The most optimistic pocket of the Leafs' fan base is convinced Marchand is rattled, cooked. The most pessimistic pocket believes the Bruins captain, eager to once again inflict pain on a rival, is saving his best game for last.

Montgomery's adjustments

Boston Globe / Getty Images

The losing coach of this series could very well lose his job. Given the sequence of events here, the heat's on Jim Montgomery ahead of Game 7.

Fairly or not, sluggish starts tend to be attributed to poor preparation by the coaching staff. The Bruins followed up a two-shot first period in Game 5 with a one-shot opening frame in Game 6 - and that shot came on the penalty kill. Truly incredible stuff.

Toronto's forecheck has set the tone in recent games. The Leafs have subsequently created chaos by hemming Boston in and jamming the slot with screens. When the Bruins have tried to respond with offense of their own, the Leafs have consistently put multiple bodies and sticks in front of the shooter.

Jake McCabe and Simon Benoit have smothered everybody from Pastrnak and Marchand to No. 1 defenseman Charlie McAvoy and top-six center Pavel Zacha. Toronto's shutdown pairing has imposed its will as the series has chugged along, and Montgomery and the Bruins haven't adjusted accordingly.

Icon Sportswire / Getty Images

The benefit of last change should allow Montgomery to chase favorable matchups for the Pastrnak line. Defensively, Hampus Lindholm and Brandon Carlo - who've both enjoyed strong series - should be glued to William Nylander, who broke out in Game 6 by potting Toronto's two goals.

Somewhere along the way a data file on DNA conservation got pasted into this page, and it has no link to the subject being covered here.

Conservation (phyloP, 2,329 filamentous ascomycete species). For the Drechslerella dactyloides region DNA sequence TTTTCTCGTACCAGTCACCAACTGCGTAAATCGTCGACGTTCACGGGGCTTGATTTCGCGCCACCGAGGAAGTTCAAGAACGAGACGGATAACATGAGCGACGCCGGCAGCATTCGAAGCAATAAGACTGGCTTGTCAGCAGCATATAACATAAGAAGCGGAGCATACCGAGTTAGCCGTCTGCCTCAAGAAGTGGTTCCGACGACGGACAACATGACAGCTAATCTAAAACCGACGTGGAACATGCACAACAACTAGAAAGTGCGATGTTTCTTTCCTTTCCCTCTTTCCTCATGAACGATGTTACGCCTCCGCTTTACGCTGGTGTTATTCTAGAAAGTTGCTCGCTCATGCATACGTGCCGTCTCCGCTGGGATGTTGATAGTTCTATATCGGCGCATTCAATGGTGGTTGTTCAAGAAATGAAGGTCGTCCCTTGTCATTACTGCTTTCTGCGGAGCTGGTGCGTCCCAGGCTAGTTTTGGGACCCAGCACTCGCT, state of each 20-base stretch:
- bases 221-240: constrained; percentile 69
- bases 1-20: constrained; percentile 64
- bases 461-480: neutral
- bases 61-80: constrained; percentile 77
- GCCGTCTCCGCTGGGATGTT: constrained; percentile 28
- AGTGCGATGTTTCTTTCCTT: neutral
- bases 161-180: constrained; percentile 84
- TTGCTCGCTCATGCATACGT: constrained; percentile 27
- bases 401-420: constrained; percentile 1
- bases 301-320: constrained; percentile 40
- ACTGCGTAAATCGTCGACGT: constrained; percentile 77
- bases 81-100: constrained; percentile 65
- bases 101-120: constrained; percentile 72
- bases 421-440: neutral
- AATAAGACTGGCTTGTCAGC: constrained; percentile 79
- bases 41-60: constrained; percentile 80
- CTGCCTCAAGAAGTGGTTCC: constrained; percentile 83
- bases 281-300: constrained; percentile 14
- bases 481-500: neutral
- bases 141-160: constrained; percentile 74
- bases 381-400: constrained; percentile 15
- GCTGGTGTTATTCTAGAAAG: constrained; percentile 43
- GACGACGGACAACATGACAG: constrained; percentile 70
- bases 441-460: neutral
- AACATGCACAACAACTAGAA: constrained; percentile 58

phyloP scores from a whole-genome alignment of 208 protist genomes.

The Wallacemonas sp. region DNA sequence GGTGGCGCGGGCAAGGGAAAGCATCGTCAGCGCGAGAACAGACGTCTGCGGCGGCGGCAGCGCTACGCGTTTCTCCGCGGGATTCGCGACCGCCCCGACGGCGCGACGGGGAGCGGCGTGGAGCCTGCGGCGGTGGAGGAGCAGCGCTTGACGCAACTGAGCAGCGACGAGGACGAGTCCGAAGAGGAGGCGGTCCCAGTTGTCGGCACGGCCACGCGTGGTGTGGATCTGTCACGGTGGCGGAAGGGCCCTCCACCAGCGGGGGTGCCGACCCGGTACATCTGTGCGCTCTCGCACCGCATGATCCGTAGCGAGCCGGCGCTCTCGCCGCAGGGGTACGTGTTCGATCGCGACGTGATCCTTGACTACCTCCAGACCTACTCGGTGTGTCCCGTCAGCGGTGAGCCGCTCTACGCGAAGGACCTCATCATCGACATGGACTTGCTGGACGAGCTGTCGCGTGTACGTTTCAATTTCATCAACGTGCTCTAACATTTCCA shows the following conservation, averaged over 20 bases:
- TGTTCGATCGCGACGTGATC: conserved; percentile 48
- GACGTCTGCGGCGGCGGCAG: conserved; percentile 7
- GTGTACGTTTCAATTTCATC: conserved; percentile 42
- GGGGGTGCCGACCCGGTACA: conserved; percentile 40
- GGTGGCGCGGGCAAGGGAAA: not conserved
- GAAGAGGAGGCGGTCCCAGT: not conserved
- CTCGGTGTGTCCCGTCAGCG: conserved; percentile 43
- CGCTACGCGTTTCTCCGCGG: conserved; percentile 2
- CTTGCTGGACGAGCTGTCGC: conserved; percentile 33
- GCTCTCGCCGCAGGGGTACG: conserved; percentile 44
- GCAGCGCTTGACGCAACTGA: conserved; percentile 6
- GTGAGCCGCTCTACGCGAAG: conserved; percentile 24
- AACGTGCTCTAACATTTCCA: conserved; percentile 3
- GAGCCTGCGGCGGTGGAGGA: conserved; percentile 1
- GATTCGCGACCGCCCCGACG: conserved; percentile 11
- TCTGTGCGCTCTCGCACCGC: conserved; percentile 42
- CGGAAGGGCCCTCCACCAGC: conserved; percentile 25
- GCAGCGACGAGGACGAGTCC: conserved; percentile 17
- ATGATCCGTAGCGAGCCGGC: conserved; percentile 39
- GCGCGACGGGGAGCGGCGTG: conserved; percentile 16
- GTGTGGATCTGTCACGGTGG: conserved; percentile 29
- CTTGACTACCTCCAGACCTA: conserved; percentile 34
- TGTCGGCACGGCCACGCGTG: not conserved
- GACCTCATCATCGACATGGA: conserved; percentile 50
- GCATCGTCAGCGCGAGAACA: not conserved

It's also a head coach's job to motivate, and Montgomery told reporters that "Pasta needs to step up" in Game 7. We'll see if this direct approach pays off.

Big-game DNA of young Leafs

That Toronto has made it this far with one goal in a league-high 37 power-play minutes is quite frankly astonishing.

Think about it: The second-best offensive team in the regular season has played the equivalent of almost two full periods with the man advantage and scored just once. The Leafs miss Matthews, but they also can't get anything going.

This power-play drought has narrowed Toronto's margin of error.

Goalie Joseph Woll's gone tit for tat with Bruins star Jeremy Swayman over the past seven periods. He's been athletic and calm, moving methodically, making excellent reads, and controlling rebounds. He cannot allow a bad goal in Game 7, not with the offense averaging 1.83 goals per game.

Maddie Meyer / Getty Images

Woll and rookie Matthew Knies seem built for the pressure cooker that is Toronto in general, and also the added heat of this particularly unsatisfying era. Knies has steadily improved over the course of the series. He's been relentless on pucks, functionally physical, and clutch, scoring the overtime goal in Game 5 and assisting on the eventual game-winner in Game 6.

The Leafs' roster is constructed around five expensive pieces - Matthews, Nylander, Mitch Marner, John Tavares, and Morgan Rielly. There's some serious irony brewing. Two guys making less than $1 million a year, who have both flashed big-game DNA in small sample sizes, could make the difference in Game 7.

John Matisz is theScore's senior NHL writer. Follow John on Twitter (@MatiszJohn) or contact him via email (